Editor’s Note: Teaching Tolerance published a first-of-its-kind report in September examining the state educational standards for civil rights history. In Teaching the Movement: The State of Civil Rights Education 2011, each state received a grade. Among the findings: the farther away from the South—and the smaller the African-American population—the less attention was paid to the movement. Oregon’s requirements for study of the civil rights movement are minimal and limited to high school.
As a middle school student, I was perplexed by a quote by George Santayana that my history teacher posted on the wall. It read, “Those who cannot remember the past are condemned to repeat it.” As a budding history teacher, it continued to puzzle me.
Such a view of history assumes that the only events worth studying and learning are the “bad” ones, such as wars and political missteps. Isn’t it just as possible that as students of history, we can focus on the many successes from our past as lessons for what to do right? In its essence, isn’t history a collection of stories that can teach us about what it means to be human?
To put this theory into practice, I decided to teach the civil rights movement. For me, studying the movement in college was a tremendously powerful experience and I began to think about how to impart its lessons of courage, compassion and perseverance to my classes.
My school has a “place-based” focus. We are expected to create lessons and teach through direct connections to the community. Teaching about the civil rights movement presented me with an interesting problem: how would I create local connections in Portland, Ore., to historical events that primarily took place in the South?
I started by educating myself about local African-American history. My research took me first to the Oregon Historical Society and the local library. Next, I interviewed a Black Studies professor at Portland State University. The story that unfolded was astonishing. Portland’s civil rights history was richer than I ever knew. I learned that Oregon’s original constitution banned African-Americans from living in the state, that the Jim Crow laws in Oregon were considered the most severe this side of the Mississippi and that a preventable flood in the 1940s demolished a low-lying part of the city that was set aside for African-Americans. I also learned about brave individuals who fought to change laws and set up support organizations.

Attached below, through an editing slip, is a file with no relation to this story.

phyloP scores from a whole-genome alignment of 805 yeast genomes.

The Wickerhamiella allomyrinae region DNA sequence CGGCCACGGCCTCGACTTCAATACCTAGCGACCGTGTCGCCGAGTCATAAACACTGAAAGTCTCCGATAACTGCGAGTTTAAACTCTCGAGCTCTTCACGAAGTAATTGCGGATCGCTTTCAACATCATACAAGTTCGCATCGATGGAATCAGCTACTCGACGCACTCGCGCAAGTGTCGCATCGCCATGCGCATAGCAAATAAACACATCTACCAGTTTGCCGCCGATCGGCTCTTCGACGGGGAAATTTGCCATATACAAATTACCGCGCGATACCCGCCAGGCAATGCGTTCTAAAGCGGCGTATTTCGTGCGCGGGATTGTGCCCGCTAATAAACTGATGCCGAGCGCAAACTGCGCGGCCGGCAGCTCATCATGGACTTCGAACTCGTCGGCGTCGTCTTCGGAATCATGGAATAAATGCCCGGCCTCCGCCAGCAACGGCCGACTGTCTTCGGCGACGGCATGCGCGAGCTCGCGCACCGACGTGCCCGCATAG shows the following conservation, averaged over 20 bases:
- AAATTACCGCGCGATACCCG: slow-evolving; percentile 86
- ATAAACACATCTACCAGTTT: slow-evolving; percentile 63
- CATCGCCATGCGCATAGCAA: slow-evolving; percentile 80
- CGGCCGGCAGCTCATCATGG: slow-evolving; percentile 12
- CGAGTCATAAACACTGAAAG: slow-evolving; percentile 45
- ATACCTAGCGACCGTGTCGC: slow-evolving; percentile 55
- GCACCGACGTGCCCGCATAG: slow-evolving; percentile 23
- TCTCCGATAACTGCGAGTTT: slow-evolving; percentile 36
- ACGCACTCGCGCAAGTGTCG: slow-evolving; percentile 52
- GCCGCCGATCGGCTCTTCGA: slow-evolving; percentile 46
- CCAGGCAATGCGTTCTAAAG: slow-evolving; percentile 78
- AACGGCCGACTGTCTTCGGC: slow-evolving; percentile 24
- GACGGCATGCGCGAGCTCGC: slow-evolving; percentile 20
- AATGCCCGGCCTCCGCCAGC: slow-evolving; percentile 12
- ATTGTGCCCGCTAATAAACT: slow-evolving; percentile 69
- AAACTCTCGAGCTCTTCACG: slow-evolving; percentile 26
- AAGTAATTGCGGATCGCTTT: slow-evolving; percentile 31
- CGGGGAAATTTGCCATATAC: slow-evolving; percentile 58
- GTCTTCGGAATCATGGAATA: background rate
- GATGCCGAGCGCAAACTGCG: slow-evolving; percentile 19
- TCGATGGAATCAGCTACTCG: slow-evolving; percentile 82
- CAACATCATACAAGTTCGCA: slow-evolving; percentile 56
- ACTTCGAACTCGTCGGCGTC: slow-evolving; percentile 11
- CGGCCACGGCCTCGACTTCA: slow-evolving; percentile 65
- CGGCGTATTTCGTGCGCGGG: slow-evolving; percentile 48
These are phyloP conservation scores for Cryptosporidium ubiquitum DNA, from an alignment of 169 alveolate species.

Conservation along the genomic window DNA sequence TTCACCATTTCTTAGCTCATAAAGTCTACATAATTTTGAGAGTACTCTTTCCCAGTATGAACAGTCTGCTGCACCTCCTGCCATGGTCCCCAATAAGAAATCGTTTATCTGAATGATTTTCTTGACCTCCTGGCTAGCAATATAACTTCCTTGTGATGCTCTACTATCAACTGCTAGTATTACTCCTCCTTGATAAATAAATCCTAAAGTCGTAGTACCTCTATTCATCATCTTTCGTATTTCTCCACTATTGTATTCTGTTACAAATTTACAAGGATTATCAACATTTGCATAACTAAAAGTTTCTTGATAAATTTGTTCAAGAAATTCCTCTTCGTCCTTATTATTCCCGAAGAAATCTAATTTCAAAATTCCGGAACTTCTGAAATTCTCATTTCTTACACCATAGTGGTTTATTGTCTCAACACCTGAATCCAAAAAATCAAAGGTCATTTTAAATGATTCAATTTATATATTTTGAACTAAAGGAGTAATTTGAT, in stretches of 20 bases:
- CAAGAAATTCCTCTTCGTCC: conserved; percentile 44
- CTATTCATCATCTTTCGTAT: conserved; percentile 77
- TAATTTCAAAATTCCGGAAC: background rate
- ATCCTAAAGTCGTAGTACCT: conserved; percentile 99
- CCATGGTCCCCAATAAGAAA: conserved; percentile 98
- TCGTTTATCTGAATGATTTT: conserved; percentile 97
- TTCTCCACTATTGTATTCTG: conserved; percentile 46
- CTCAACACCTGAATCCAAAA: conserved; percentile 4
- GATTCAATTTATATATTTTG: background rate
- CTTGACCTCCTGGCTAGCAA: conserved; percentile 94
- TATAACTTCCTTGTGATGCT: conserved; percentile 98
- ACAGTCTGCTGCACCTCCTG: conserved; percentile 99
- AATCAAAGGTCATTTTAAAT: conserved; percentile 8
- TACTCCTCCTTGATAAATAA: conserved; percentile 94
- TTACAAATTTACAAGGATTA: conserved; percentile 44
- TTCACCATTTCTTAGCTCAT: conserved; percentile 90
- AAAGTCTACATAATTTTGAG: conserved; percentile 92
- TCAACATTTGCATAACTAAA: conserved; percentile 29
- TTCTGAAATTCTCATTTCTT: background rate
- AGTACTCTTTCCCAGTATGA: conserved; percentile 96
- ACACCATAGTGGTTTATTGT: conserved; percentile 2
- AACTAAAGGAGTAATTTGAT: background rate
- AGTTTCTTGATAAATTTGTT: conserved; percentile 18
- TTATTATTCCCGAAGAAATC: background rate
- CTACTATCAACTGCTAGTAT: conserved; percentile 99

When it came time to present what I had learned to my students, I set up a scavenger hunt, with five locations across Portland for small groups to visit with their parent chaperone. In each location, they read about a significant event that had occurred on that spot, completed a short journal entry and took photos.
During that afternoon, students saw where the Vanport neighborhood had stood before it was wiped out by flood waters. They also visited a park where a riot had broken out in the turbulent days of the late 1960s. They stopped by the Vancouver Street First Baptist Church where some of the largest civil rights rallies were held.
They explored Union Station, where most of Portland’s African-Americans had been employed in the late 1890s. Finally, they investigated the Memorial Coliseum, which had only been built after displacing hundreds of African-American families in the 1950s.
My students and their parents were astounded to learn that African-Americans have undergone-and continue to undergo (as we found out from the Urban League and our interviews)-such hardships as segregation and police discrimination in Portland. They were equally amazed to find that Martin Luther King Jr. had once visited the very church that they themselves stood in. American history, and the meaning behind it, came to life.
In the days following the scavenger hunt, we learned about the civil rights movement in the South, paralleling it with events in Portland. Visiting real places beforehand provided the perfect way for me to make deep and real connections for my students without having to travel across the country. It also gave us the opportunity to learn more about ourselves, our place and the future we want to build for ourselves.
Anderson is a middle school humanities and interdisciplinary studies teacher in Oregon.